Thursday, March 16, 2006

Elephant Diaries

There is good news about our baby elephant, Lualeni. She is now the mini-matriarch of the herd of baby elephants in the Nairobi nursery, run by David Sheldrick wildlife trust.

The second part of the news is that the BBC documentary, "Elephant Diaries" [view trailer] aired on Animal Planet on March 5th (Oscar awards night). It is too bad that I didn't publicize it on the blog well in advance and snatch some of the Oscar viewers. We don't have cable, so a friend graciously recorded the documentary for us. It was really great to see the story of this amazing elephant family. We also got a chance to see our baby elephant, Lualeni, on TV. YAY!

When the documentary was filmed Lualeni had just joined the crowd and was not mixing with the others just yet. Elephants are very social animals and have very strong ties to members of their herd. Lualeni's mother was killed by poachers probably in front of her eyes. She was rejected by other elephant herds and was finally rescued by David Sheldrick wildlife trust. When she joined the nursery she was a unhappy little elephant. She kept to herself during grazing and feeding and refused to interact with the other babies. After four months in the nursery though she overcame her grief and now is a very happy, playful elephant. She is now the elderly elephant in the Nairobi nursery and is kind of the mini-matriarch of the herd, looking after other baby new-comers. Here is a audio clip, with Daphne Sheldrick, who established the nursery and the trust, talking about Lualeni.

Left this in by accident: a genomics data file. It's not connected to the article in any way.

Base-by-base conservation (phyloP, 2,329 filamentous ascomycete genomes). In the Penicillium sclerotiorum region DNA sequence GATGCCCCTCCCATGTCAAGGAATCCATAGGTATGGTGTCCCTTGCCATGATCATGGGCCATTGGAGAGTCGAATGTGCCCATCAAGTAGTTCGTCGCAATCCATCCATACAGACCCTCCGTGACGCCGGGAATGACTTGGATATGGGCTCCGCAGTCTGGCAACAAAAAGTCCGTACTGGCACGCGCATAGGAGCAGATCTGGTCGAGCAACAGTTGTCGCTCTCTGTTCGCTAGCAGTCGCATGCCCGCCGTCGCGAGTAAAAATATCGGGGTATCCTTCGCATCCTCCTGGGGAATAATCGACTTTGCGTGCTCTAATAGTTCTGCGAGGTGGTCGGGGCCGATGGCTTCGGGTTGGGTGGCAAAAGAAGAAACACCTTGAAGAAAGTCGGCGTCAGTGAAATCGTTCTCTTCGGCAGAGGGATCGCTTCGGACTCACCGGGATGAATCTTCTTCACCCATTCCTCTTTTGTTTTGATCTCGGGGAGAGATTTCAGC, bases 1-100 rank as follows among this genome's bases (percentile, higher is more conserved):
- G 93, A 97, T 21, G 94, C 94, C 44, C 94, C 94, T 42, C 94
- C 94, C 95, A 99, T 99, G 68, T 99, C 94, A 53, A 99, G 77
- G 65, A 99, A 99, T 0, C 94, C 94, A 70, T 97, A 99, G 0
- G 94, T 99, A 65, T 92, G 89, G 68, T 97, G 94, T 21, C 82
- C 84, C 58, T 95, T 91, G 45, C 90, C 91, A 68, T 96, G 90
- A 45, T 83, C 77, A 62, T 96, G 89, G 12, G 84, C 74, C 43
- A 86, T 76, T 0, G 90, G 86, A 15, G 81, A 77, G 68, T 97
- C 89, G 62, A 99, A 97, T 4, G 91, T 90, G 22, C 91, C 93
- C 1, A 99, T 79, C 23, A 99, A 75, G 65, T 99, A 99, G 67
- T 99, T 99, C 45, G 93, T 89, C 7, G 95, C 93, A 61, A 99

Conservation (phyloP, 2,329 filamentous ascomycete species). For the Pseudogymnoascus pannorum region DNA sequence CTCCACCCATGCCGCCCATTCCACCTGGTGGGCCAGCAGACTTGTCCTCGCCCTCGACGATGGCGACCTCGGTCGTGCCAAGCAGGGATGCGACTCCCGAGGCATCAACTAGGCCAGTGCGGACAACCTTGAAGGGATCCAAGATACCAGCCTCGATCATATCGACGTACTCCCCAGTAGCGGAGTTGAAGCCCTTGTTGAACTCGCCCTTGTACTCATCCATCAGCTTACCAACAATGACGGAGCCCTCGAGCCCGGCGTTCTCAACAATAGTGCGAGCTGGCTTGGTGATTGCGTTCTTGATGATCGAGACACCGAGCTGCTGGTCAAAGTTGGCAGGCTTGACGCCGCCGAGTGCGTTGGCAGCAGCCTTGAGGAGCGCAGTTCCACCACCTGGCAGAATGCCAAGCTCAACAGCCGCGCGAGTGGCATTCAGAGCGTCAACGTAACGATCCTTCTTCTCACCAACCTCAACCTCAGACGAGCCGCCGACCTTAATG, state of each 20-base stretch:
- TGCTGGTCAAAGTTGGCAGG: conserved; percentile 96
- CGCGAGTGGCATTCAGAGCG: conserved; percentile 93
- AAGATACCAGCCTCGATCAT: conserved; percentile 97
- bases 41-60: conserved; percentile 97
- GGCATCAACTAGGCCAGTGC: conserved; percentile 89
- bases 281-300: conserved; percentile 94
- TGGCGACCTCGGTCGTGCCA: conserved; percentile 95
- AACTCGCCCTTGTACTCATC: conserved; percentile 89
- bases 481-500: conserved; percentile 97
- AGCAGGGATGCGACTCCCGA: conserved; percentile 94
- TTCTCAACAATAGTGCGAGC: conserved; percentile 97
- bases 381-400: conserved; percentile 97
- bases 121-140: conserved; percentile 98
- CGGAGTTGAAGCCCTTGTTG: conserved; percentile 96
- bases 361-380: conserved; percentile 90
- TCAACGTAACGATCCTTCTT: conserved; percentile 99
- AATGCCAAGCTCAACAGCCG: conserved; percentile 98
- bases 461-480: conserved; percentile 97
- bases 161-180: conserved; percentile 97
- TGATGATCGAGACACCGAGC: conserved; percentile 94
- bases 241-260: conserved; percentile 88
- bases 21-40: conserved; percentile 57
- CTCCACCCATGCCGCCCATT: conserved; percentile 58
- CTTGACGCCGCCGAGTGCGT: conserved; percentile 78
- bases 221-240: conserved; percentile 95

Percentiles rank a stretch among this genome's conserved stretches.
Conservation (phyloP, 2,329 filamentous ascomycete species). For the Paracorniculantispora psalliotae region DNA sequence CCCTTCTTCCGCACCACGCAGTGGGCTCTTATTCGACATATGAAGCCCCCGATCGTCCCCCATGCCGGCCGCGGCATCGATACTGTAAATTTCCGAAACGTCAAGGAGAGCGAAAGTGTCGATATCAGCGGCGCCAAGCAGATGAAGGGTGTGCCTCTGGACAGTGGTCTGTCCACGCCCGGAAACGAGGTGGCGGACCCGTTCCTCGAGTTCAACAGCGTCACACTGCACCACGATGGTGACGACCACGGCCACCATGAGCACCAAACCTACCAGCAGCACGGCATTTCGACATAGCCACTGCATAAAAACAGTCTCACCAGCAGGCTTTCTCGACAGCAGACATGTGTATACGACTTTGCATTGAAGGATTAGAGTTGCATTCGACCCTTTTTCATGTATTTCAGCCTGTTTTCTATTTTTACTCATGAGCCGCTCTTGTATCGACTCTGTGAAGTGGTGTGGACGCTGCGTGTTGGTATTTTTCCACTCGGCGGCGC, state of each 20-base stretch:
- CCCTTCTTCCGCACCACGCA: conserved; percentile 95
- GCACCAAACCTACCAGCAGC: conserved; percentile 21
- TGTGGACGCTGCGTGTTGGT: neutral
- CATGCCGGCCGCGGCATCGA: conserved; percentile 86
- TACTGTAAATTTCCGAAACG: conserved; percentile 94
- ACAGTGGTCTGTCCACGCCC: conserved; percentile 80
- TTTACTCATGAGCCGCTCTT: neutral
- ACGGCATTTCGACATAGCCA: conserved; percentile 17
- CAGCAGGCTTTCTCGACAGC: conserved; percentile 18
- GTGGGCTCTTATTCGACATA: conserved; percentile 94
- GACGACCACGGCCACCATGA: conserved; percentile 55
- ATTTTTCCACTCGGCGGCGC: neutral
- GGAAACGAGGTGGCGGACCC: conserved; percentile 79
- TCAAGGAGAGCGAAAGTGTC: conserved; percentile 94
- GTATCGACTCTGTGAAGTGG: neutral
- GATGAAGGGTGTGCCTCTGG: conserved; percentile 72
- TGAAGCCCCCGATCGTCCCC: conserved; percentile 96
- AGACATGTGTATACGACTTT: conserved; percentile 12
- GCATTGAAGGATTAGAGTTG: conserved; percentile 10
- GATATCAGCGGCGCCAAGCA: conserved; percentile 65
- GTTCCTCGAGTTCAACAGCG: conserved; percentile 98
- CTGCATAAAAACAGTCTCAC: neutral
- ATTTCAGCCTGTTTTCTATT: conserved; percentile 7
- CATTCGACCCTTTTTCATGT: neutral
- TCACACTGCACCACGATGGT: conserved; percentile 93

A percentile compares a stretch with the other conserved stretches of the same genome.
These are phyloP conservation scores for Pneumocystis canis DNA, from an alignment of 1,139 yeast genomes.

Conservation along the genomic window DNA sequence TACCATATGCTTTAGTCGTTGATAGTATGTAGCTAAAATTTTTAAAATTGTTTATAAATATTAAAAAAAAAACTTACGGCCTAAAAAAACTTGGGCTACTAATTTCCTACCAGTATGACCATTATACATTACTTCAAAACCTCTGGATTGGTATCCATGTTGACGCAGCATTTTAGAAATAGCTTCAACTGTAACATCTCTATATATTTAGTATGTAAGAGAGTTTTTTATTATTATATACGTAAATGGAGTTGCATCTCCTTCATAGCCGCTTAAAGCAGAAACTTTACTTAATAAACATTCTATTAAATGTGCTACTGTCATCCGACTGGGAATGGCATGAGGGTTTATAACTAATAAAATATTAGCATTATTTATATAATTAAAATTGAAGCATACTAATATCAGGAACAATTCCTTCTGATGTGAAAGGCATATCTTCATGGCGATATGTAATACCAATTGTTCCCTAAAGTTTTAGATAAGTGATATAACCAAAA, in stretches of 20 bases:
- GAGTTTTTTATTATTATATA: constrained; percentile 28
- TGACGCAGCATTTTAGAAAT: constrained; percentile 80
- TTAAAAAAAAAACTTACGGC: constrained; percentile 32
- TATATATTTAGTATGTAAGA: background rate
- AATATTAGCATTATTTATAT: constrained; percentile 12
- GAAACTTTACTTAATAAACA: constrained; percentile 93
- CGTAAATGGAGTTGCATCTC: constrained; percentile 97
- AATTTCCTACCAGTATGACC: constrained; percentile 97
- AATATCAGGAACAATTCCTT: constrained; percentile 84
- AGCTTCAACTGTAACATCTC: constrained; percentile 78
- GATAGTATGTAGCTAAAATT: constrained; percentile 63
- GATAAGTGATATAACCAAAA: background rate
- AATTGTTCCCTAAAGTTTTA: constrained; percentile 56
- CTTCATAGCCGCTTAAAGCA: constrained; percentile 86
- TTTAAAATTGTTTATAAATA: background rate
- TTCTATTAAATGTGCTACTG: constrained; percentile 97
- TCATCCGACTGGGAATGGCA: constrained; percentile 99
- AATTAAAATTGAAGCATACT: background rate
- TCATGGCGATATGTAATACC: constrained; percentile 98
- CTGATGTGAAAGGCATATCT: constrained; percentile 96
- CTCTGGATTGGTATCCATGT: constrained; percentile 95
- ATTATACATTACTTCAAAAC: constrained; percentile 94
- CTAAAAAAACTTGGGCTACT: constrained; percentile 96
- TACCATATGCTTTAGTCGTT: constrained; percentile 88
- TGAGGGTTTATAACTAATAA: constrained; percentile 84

CBS 60 minutes traveled to Kenya in mid-January to do feature work on the David Sheldrick wildlife trust. Hopefully that feature too will air soon.

I am very much fond of elephants. They are amazing creatures who have a life-span similar to humans. They are social creatures much like us. They are very powerful and yet they can be very gentle creatures. They are endangered because of the constant encroachment by humans on their habitat and due to poaching for ivory. The job that people like Daphne Sheldrick and the amazing team of keepers are doing in raising orphaned baby elephants is very admirable and worth of support. The keepers try to provide the elephant babies the love and care they would have received from their herd. The babies develop a strong bond with the keepers. The trust tries to raise the elephant with the aim of returning them to the wild one day. Towards this end, it keeps them as close to the wild and as much in touch with the jungle as it can. Male elephants graduate earlier than female elephants and are quicker to move into the wild joining the wild herds. The BBC documentary features, Emily, one of the earliest female babies from the nursery, who has recently graduated and moved on into the wild.

Apart from the nursery, the trust also conducts anti-poaching and de-snaring activities and runs a nursery for baby rhino orphans and conducts a lot of conservation related and community outreach activities. Please visit the trusts website and support these wonderful creatures.

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